Amid the current global economic volatility and heightened competition, many countries have put economic restructuring high on their agenda to ensure sustainable growth. Adding value to products and services through creativity has been focused on in order to become more competitive at the domestic consumer and industrial levels, a concept being referred to as ;Creative Economy/Industry”.
Globally, creative industries have experienced steady growth and may become a key element to bolstering national competitiveness. The United Nations Conference on Trade and Development (UNCTAD) estimates that international trade in creative goods and services had surged to USD445.2 billion in 2005 from USD227.5 billion in 1996, growing at an average rate of 6.4% per year. Developed countries continue to dominate the global market for creative products, accounting for more than 82 percent of the global value. Global trends show that creative industries will emerge as an important driver of growth.
So far, a number of Asian countries, i.e., Singapore, China and Hong Kong have driven themselves toward becoming creative economies. A study by the National Economic and Social Development Board (NESDB) shows that the value of creative industries in Thailand in 1996 totaled THB840.26 billion, or around 11 percent of our GDP. Our exports of creative products and services in 2005 totaled around USD5.5 billion, representing some 1.3 percent of the global value, placed 17th in the global list.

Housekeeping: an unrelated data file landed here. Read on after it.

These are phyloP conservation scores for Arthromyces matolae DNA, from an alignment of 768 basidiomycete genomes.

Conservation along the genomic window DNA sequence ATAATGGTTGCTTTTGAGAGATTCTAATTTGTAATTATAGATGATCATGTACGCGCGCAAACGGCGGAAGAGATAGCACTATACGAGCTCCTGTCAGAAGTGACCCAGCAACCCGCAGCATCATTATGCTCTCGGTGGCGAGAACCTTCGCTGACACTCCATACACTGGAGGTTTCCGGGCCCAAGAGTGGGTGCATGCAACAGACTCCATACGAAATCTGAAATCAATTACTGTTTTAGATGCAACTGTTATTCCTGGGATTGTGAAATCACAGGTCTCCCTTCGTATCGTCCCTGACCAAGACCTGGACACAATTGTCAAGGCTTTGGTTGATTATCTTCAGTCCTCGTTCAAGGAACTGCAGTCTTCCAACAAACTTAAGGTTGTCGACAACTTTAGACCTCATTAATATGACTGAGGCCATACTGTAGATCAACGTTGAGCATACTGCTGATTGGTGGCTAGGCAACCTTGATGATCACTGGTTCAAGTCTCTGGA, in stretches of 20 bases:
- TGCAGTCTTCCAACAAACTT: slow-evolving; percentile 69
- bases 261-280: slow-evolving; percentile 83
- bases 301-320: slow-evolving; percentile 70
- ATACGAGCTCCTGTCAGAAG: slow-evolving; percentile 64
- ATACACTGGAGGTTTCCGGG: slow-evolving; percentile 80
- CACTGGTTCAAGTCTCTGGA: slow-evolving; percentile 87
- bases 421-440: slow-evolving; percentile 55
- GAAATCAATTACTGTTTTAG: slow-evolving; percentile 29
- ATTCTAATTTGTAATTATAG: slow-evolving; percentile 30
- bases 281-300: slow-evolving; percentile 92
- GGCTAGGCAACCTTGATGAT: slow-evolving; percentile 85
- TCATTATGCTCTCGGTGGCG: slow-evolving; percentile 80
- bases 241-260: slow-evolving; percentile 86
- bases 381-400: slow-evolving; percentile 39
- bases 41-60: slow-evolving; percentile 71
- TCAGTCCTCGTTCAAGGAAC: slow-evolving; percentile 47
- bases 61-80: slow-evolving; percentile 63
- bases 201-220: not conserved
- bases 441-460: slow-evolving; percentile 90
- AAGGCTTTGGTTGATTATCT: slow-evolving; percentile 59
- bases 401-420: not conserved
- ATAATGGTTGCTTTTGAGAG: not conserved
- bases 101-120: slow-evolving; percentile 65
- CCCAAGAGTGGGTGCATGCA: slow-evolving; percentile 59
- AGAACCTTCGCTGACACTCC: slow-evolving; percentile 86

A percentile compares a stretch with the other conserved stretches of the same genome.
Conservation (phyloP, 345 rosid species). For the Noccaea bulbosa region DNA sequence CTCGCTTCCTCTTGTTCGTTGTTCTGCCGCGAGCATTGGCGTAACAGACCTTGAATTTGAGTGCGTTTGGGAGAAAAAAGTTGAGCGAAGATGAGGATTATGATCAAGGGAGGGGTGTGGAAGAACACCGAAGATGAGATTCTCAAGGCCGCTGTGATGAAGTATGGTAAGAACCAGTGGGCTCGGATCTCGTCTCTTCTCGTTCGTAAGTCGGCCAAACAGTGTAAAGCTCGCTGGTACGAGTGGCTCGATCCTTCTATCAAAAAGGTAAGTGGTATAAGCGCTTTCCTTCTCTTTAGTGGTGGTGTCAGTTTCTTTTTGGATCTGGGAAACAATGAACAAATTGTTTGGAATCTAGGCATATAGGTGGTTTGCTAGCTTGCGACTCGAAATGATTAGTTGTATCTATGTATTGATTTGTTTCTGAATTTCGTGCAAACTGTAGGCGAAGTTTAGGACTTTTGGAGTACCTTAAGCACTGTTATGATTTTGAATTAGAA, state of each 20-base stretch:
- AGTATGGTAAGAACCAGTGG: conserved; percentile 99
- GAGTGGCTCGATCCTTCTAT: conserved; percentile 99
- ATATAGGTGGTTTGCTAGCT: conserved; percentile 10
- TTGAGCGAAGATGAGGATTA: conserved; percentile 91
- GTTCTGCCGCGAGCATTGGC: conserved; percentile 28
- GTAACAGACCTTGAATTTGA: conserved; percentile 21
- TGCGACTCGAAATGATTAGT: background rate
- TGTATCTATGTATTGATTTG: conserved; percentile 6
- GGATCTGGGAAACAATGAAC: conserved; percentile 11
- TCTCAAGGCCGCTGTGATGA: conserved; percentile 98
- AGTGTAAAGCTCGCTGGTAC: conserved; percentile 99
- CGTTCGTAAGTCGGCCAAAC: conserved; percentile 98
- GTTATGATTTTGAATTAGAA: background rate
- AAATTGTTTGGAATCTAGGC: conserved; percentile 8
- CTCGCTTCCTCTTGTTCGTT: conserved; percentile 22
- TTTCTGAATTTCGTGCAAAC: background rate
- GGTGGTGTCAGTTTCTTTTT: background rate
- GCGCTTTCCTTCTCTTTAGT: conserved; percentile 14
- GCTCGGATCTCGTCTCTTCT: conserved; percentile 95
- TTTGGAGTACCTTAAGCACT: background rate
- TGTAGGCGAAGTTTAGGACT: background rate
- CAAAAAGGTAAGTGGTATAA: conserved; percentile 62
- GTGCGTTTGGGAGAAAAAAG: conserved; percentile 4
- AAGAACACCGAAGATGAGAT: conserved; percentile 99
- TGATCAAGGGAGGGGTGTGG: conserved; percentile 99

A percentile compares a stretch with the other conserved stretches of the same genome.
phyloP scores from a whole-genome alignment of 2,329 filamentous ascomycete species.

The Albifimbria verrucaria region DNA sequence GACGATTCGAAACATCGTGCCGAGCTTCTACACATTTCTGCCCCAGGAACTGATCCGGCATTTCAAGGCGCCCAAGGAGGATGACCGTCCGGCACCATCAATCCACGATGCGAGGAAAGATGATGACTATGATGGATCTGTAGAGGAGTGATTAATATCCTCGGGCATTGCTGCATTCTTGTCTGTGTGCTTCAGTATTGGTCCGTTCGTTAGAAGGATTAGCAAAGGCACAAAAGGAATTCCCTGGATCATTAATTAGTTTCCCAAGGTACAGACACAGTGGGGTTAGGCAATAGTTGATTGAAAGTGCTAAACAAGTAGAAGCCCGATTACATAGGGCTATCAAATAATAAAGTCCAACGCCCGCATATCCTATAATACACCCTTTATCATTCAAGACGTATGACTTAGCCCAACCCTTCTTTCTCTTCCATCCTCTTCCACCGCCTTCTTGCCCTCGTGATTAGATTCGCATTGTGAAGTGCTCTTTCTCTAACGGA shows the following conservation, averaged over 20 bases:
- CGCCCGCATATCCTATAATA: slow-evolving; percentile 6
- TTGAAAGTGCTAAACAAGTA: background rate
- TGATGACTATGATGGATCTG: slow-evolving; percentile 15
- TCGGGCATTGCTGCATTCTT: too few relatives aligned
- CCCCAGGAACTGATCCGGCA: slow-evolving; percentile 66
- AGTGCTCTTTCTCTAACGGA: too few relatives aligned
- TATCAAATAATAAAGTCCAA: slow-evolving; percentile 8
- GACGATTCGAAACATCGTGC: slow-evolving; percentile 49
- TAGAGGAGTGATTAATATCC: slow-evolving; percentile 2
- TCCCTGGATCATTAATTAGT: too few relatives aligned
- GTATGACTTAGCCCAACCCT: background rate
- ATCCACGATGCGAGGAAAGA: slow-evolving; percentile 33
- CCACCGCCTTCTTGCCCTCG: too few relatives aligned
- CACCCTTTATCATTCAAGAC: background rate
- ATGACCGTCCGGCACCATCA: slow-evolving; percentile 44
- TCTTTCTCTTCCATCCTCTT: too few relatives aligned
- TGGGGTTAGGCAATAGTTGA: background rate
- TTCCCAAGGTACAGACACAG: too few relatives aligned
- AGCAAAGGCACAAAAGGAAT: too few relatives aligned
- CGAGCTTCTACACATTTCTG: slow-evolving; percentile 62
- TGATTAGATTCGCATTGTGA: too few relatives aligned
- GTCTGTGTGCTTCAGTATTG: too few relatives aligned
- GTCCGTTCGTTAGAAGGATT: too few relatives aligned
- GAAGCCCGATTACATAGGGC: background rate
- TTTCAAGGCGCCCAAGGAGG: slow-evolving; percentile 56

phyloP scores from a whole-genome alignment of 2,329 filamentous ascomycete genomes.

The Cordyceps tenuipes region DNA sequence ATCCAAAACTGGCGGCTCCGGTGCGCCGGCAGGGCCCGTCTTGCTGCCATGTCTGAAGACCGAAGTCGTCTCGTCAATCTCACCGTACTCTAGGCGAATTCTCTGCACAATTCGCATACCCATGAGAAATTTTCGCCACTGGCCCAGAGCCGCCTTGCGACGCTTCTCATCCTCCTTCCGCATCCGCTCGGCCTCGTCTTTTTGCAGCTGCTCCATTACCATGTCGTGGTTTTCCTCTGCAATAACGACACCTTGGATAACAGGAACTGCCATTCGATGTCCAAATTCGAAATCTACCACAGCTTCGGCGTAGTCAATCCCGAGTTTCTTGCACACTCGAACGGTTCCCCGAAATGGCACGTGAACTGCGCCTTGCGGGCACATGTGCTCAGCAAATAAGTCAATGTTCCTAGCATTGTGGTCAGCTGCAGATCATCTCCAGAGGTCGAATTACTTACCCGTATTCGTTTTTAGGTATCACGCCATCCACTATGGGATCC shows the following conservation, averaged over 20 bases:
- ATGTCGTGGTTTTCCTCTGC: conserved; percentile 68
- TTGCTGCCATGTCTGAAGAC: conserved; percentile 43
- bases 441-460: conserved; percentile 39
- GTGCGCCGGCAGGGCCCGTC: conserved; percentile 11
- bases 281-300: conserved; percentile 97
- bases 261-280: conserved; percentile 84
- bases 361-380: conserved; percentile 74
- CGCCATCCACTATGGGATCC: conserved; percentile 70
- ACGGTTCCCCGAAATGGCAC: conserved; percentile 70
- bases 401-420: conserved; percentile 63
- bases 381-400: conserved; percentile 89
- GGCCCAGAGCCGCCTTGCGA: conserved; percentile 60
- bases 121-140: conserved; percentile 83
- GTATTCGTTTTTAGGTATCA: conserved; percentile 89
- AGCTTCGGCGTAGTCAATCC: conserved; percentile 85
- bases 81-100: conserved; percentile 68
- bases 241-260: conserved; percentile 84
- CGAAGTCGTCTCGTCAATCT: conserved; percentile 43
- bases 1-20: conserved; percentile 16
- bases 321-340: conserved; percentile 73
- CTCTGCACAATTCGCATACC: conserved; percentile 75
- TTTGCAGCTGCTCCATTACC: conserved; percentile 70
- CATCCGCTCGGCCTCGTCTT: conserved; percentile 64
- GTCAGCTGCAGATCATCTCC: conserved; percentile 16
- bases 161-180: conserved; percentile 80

KASIKORN RESEARCH CENTER (KResearch) holds the view that the digital content industry is among the more promising creative industries in Thailand. In most developed countries, IT-related industries are the key contributor to creative industries. Here, digital content is expected to become essential toward building a creative economy. In 2008, the global digital content industry was worth USD1.7 trillion. Of this amount, developed countries, e.g., the US, Britain, Japan, South Korea and Taiwan hold the majority of that product output. Despite its limited global market value, the Thai digital content industry has recorded steady growth. KResearch forecasts that the market turnover for computer graphic (CG) animation and games in 2009 may reach THB7.8-9.8 billion, versus the THB4.5-5.7 billion recorded in 2006 – representing 20 percent average annual growth. With the domestic market taking the majority of our digital content output, the export proportion is only 10-20 percent. There are around 100-150 digital content producers, mostly SMEs that employ an aggregate total of around 8,000-10,000 workers. The Thai digital content industry is mainly engaged in producing animation, i.e., short productions and TV programming, followed by general work in CG and special effects for movies and advertisements, as well as that used in computer games, online or otherwise.
KResearch holds the view that our aim of becoming the digital content hub of Asia seems to be achievable. Our opportunity may lie in digital content outsourcing contracts made with overseas companies. Among Thailand's strengths are government support, creative personnel resources, plus the global ;Go Digital” and outsourcing trend. Nonetheless, caution should be observed toward such risks as our relatively low technology infrastructure compared to others and hurdles in capital access, in addition to external threats such as the intense rivalry in the world market. All these weaknesses need to be addressed so that our goal toward becoming the digital content hub of the region will be reached.
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